b) Search the hashtag #familynursing to see who in your network is posting and tweeting about this topic.  Include a “shout out” to their content. I maintain a list of people in my “tribe” who are tweeting about family nursing. Those who are regularly blogging about #familynursing include: Lorraine Wright, Wilma Schroeder, the IFNA Blog edited by Joel Anderson, and read my blog posts on my personal website.

c) Select a new journal article to share.  Many journals display social media buttons in the online version of the publication and are using tools such as Kudos, Altmetric, and others to collate social media metrics about the reach of each publication.

d) Post a “thank you note” to a #familynursing colleague and include a URL to their work. (I’ve recently discovered the Moment option on Twitter which links a collection of tweets.)

e) Promote your own work and ideas in #familynursing and always include a URL to the information you are sharing.

2. START SMALL.

Commit to sharing #familynursing content at least once each week:  one email to a colleague, one Facebook post, one tweet, or one LinkedIn post–each message containing a URL link to the family nursing resource you are highlighting. That means at least 52 more efforts to make #familynursing more visible in the world!

3.USE THE HASHTAG #familynursing.

Ensure you use the hashtag #familynursing to make your message searchable by others. Also include the handle of the source of your information, i.e, @ifnaorg, etc.

My dream is that one day #familynursing will become so visible that every family in every health care encounter will come to expect and even request that #familynursing be routinely offered to their family.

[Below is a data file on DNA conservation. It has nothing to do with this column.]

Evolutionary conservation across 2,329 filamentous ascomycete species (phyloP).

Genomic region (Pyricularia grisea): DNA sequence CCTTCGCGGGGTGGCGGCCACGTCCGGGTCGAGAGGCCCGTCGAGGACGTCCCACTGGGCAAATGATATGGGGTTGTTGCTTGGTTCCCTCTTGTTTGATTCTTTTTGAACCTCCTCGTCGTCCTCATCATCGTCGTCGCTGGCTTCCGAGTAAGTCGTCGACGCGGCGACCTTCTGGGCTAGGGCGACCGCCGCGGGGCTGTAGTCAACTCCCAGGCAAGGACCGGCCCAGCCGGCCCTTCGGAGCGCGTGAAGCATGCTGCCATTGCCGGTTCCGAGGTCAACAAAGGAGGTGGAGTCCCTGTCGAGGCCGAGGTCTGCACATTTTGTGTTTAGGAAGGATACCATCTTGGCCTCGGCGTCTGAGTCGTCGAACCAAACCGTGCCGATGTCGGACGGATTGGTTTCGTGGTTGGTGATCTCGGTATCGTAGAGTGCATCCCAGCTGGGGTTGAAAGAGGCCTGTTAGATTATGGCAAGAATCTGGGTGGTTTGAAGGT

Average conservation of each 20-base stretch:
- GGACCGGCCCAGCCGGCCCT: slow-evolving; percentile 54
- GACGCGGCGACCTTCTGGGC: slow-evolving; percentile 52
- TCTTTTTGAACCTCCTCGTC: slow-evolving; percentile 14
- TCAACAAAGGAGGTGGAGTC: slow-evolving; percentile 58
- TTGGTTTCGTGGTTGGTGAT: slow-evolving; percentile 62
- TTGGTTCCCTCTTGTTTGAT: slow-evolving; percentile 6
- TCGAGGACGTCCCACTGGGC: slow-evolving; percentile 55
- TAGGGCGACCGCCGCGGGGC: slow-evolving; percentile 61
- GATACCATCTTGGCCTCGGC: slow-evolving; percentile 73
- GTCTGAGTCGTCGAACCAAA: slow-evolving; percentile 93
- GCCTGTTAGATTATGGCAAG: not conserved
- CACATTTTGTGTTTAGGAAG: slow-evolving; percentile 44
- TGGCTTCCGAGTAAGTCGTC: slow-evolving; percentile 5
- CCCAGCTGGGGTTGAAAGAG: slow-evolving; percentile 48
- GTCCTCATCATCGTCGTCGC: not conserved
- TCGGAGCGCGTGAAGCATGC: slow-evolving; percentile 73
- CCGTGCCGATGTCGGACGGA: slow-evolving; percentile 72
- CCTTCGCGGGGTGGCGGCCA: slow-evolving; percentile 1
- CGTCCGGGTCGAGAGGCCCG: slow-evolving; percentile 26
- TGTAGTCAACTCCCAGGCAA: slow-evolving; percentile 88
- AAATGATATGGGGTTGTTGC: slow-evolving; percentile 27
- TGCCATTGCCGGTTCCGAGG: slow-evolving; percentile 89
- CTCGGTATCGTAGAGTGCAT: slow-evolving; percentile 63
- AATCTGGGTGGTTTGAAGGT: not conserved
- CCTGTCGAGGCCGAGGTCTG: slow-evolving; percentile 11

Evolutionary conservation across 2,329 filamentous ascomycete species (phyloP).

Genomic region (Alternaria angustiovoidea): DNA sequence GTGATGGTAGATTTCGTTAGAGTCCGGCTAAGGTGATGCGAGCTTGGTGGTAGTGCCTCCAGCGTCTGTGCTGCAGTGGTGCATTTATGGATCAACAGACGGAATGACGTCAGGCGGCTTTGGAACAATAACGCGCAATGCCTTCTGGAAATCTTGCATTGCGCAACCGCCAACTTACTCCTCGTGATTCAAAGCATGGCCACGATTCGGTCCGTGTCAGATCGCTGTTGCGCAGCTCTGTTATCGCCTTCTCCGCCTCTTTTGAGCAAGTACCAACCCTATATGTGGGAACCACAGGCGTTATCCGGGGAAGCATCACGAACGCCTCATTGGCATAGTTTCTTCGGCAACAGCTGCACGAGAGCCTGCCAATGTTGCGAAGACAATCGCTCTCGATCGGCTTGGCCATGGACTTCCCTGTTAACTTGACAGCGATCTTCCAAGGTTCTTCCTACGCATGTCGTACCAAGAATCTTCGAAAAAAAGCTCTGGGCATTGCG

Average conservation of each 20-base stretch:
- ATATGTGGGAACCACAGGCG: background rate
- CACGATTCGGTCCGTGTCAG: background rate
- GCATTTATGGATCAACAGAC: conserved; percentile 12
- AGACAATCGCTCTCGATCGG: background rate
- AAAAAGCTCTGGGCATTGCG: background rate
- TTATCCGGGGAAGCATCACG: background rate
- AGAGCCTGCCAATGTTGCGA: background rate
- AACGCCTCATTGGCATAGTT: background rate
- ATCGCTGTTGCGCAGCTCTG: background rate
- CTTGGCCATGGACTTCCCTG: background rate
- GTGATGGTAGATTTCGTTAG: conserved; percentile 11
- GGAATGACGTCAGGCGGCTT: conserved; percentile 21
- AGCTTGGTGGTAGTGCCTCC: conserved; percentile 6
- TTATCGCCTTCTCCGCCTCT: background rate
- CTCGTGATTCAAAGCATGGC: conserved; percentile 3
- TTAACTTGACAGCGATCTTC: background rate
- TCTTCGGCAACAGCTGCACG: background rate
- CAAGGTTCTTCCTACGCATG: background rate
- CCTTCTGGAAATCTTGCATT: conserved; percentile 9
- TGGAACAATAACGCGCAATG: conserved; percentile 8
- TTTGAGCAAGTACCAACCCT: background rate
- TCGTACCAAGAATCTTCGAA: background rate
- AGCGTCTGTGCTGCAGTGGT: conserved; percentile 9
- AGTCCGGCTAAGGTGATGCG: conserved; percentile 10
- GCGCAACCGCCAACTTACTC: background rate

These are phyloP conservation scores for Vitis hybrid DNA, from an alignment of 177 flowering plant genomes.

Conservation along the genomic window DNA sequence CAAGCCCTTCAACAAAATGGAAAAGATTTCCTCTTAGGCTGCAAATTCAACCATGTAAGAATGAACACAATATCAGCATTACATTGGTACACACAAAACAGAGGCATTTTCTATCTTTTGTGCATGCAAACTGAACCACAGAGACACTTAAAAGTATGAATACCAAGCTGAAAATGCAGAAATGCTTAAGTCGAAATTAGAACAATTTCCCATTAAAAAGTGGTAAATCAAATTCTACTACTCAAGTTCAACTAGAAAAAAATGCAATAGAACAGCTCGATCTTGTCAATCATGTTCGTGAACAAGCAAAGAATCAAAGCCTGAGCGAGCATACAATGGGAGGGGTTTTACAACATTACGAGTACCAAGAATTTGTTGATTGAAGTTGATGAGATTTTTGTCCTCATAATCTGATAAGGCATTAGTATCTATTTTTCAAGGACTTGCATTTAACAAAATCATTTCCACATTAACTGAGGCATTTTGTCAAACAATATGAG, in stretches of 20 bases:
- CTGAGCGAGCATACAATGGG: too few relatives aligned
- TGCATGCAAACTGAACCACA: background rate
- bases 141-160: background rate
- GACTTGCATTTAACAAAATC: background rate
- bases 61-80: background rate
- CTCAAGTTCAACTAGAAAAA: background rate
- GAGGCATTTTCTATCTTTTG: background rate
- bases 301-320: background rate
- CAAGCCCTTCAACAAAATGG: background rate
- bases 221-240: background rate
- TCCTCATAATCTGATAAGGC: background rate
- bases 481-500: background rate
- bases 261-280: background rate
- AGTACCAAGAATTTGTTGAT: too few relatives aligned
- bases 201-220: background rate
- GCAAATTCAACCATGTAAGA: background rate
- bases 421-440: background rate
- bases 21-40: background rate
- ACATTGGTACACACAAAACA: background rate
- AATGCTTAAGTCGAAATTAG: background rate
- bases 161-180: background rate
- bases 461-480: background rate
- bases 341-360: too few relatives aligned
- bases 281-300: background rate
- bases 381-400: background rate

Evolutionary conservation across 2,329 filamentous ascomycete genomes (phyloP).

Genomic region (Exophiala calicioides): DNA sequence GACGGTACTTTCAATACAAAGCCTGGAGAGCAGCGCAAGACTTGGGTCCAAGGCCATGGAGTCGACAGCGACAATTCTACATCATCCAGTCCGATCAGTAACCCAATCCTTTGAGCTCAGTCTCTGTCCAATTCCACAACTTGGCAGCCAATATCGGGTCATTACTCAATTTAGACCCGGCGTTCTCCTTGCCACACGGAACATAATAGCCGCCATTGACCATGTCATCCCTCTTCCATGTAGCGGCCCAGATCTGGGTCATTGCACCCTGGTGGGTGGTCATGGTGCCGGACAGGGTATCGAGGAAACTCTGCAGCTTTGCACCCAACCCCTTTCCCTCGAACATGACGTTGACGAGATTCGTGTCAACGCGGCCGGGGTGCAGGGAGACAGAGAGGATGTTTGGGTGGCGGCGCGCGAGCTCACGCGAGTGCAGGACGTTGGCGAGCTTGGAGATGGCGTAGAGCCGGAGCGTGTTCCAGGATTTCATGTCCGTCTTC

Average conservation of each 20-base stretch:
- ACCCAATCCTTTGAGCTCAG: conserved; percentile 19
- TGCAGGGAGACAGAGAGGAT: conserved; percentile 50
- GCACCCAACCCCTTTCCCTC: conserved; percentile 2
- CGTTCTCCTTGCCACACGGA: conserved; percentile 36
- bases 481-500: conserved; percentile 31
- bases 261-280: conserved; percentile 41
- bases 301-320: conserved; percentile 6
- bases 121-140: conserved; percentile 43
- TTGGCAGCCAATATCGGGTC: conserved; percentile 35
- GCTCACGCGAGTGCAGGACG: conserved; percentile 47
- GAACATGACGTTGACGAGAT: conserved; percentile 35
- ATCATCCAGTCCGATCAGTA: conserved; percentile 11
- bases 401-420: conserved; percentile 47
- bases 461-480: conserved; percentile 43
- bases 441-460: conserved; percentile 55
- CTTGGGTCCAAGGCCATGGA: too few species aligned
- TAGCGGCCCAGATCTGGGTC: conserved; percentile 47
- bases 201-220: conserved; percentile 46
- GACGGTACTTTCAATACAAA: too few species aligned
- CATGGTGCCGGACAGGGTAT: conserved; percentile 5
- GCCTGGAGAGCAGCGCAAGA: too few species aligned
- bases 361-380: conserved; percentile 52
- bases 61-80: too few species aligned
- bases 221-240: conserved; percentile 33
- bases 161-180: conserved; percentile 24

References:

Bell, J.M. (2010).  Social media and family nursing: Where is my tribe? [Editorial].  Journal of Family Nursing, 16(3), 251-255. doi:10.1177/1074840710378404

Bell, J. M. (2015). Growing the science of Family Systems Nursing: Family health intervention research focused on illness suffering and family healing [L’avancement de la recherché sur l’intervention infirmiere systémique en santé familiale: bilan]. In F. Duhamel (Ed.), La santé et la famille: Une approche systémique en soins infirmiers [Families and health: A systemic approach in nursing care] (3rd ed., 102-125.) Montreal, Quebec, Canada: Gaëtan Morin editeur, Chenelière Éducation. [in French] English language translation available from U of C Institutional Repository, PRISM: http://hdl.handle.net/1880/51114.

Östlund, U., & Persson, C. (2014). Examining family responses to Family Systems Nursing interventions: An integrative review.  Journal of Family Nursing, 20, 259-286. doi:10.1177/1074840714542962

Svavarsdottir, E. K., Sigurdardottir, A. O., Konradsdottir, E., Stefansdottir, A., Sveinbjarnardottir, E. K., Ketilsdottir, A.,…Gudmundsdottir, H. (2015). The process of translating family nursing knowledge into clinical practice. Journal of Nursing Scholarship, 47(1), 5-15. doi: 10/1111/jnu.12108

 

Janice M. Bell, PhD, RN, is Associate Professor Emerita at the University of Calgary , co-chair of the IFNA Communications Committee, and founding editor of the Journal of Family Nursing. She co-developed the Illness Beliefs Model and focuses her scholarship on illness suffering, family healing, therapeutic conversations with families, family interventions in health care, and family intervention research. You can follow her on Twitter at @janicembell.